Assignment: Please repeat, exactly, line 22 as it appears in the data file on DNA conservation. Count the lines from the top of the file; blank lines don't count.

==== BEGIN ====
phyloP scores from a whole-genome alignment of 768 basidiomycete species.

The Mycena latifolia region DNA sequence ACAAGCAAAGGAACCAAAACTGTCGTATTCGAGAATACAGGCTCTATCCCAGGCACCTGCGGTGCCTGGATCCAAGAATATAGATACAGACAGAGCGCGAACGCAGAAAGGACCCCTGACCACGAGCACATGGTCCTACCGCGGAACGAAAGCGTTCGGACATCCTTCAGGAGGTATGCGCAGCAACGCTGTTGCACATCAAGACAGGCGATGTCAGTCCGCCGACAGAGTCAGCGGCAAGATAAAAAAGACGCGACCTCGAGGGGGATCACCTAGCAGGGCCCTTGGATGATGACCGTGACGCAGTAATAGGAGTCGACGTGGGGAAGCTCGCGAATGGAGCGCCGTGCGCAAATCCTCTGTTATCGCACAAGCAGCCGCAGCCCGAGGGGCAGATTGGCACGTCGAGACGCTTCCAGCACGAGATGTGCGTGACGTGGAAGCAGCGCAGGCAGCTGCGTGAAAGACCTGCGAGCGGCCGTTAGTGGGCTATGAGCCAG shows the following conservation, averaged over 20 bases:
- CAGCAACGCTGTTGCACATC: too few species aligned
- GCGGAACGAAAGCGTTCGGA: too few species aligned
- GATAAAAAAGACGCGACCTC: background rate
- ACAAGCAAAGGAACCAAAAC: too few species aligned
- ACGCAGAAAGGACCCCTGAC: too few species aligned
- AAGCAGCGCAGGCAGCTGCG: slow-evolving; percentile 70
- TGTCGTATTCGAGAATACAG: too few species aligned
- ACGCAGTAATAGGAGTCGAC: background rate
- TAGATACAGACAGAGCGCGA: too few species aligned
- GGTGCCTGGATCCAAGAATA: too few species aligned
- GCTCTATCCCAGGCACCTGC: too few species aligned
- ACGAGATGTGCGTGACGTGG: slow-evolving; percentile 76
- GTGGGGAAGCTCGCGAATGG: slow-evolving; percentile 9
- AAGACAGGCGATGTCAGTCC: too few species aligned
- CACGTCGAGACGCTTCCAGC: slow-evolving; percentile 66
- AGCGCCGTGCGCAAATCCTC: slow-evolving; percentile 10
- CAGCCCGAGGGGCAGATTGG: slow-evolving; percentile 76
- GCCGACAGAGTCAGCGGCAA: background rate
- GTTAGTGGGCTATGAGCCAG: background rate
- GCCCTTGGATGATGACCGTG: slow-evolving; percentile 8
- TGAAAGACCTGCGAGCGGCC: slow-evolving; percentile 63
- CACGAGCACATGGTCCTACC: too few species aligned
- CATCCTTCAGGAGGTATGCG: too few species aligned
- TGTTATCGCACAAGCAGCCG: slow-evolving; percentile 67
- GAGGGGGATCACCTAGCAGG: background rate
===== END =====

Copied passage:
- GCCCTTGGATGATGACCGTG: slow-evolving; percentile 8